“In the end, it was luck. We were this close to nuclear war, and luck prevented it.”


Time was the problem. It took time to receive information and decide on a reaction to it. It took critical time to convey information and decisions to all parties. With the risk of nuclear war evident, a miscommunication or mis-timing of information could have had disastrous effects.

The military constantly pressured the President for a decision to use force; the President and the Chairman did not want to act with force at all (though each was not confidently aware of the other’s intentions); and there was no time to pursue solution through normal diplomatic channels. Castro’s paranoia and willingness to be a martyr added additional constraints on time and elevated the risk of a catastrophic turn of events.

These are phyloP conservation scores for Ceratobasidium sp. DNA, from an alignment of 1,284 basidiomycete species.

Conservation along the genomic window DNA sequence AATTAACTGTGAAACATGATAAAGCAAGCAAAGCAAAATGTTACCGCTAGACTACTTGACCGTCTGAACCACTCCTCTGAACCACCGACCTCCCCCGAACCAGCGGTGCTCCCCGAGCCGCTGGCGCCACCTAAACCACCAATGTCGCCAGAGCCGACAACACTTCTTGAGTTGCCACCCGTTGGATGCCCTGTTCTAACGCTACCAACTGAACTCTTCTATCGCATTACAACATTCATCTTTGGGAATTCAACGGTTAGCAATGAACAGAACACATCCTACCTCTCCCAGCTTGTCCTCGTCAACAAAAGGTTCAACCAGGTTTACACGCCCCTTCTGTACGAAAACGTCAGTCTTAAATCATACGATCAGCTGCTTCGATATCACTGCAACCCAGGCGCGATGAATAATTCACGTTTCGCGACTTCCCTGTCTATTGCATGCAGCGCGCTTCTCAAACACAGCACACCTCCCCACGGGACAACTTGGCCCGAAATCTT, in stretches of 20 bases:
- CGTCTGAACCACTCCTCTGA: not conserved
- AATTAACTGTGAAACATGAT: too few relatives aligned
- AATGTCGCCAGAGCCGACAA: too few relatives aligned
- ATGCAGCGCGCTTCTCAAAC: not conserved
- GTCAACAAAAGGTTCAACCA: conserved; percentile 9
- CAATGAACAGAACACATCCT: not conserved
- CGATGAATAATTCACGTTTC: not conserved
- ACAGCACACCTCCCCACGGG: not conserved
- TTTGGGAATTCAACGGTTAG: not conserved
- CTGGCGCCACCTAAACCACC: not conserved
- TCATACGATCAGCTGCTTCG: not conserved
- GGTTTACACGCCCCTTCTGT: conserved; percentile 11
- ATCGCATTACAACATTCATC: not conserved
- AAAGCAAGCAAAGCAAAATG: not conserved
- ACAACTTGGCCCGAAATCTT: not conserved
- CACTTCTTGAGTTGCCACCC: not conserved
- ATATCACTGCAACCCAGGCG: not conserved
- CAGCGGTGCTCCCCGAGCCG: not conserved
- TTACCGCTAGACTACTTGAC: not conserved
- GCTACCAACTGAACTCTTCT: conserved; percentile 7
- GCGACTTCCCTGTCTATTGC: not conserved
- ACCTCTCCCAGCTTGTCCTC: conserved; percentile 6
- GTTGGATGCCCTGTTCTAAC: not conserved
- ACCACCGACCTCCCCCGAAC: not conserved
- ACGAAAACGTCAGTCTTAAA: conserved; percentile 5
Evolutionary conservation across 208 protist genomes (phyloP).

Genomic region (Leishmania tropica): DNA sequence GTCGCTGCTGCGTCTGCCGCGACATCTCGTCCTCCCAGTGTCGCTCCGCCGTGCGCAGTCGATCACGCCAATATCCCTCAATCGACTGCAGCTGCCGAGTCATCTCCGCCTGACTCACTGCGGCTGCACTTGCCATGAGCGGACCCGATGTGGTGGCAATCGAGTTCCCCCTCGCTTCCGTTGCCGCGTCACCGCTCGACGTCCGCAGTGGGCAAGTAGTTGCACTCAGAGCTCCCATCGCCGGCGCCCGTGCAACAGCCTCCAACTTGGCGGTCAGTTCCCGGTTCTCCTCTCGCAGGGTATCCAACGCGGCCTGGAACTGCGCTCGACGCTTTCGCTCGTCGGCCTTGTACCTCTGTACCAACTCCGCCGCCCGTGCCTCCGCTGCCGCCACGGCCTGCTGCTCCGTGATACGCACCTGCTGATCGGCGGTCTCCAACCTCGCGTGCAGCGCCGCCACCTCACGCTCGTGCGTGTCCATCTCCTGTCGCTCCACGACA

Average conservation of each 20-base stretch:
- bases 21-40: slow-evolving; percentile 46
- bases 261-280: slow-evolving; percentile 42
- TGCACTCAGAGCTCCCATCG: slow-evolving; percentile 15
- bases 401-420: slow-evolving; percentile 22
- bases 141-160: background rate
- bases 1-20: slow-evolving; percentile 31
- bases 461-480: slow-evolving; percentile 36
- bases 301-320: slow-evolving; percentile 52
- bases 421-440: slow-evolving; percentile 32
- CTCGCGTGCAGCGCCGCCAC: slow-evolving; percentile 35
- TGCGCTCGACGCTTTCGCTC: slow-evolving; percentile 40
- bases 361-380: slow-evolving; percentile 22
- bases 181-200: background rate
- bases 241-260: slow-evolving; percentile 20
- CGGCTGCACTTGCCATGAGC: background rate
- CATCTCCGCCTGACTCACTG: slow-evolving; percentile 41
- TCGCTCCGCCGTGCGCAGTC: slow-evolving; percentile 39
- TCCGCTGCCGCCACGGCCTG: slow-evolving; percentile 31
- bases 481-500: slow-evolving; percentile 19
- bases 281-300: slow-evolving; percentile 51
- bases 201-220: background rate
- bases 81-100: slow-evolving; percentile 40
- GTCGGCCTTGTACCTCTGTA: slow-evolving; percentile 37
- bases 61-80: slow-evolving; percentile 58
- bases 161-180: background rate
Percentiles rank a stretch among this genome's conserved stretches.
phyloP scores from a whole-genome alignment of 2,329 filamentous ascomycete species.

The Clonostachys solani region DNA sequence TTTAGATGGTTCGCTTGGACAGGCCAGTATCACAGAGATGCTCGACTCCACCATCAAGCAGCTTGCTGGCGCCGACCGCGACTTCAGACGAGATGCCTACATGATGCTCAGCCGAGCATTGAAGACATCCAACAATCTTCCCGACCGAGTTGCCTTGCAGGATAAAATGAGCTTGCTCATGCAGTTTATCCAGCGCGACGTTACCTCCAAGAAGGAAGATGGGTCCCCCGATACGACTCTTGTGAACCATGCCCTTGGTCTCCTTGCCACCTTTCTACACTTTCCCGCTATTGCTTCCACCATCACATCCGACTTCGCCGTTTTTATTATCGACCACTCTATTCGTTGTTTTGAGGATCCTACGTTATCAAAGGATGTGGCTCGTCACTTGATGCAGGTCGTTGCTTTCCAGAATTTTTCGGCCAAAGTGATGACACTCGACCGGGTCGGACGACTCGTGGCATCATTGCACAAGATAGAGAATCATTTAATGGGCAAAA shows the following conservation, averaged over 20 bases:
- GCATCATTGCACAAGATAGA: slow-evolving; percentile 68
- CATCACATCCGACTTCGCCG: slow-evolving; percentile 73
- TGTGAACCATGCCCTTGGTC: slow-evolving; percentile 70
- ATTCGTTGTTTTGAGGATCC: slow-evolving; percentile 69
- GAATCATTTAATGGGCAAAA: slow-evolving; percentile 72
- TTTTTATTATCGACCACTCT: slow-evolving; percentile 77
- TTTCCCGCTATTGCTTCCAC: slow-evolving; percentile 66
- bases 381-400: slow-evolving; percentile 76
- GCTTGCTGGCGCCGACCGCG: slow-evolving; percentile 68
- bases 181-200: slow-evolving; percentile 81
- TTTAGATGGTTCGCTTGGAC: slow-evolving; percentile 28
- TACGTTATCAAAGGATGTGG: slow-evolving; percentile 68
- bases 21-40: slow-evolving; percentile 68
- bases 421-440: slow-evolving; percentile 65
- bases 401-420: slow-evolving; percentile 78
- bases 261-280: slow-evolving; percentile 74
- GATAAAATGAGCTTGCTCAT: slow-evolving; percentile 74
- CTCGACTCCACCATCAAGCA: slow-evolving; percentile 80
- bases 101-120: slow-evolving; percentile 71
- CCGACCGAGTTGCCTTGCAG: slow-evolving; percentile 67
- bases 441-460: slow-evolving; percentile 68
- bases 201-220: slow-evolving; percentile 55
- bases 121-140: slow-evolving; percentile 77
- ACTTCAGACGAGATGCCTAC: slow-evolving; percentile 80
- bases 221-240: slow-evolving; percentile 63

In response to the problem, Chairman Khrushchev imaginatively used the media to convey critical messages while Kennedy used back-channel communications to do the same. Both were forced to act creatively to ensure this crisis would not erupt into nuclear war. Secretary McNamara may have been right, it could have been luck that prevented nuclear war; luck certainly helped prevent an accident. Creativity and a determination to exhaust every option available short of war before committing to military action were the deciding factors. 118

Robert McNamara's concluding thoughts in The Fog of War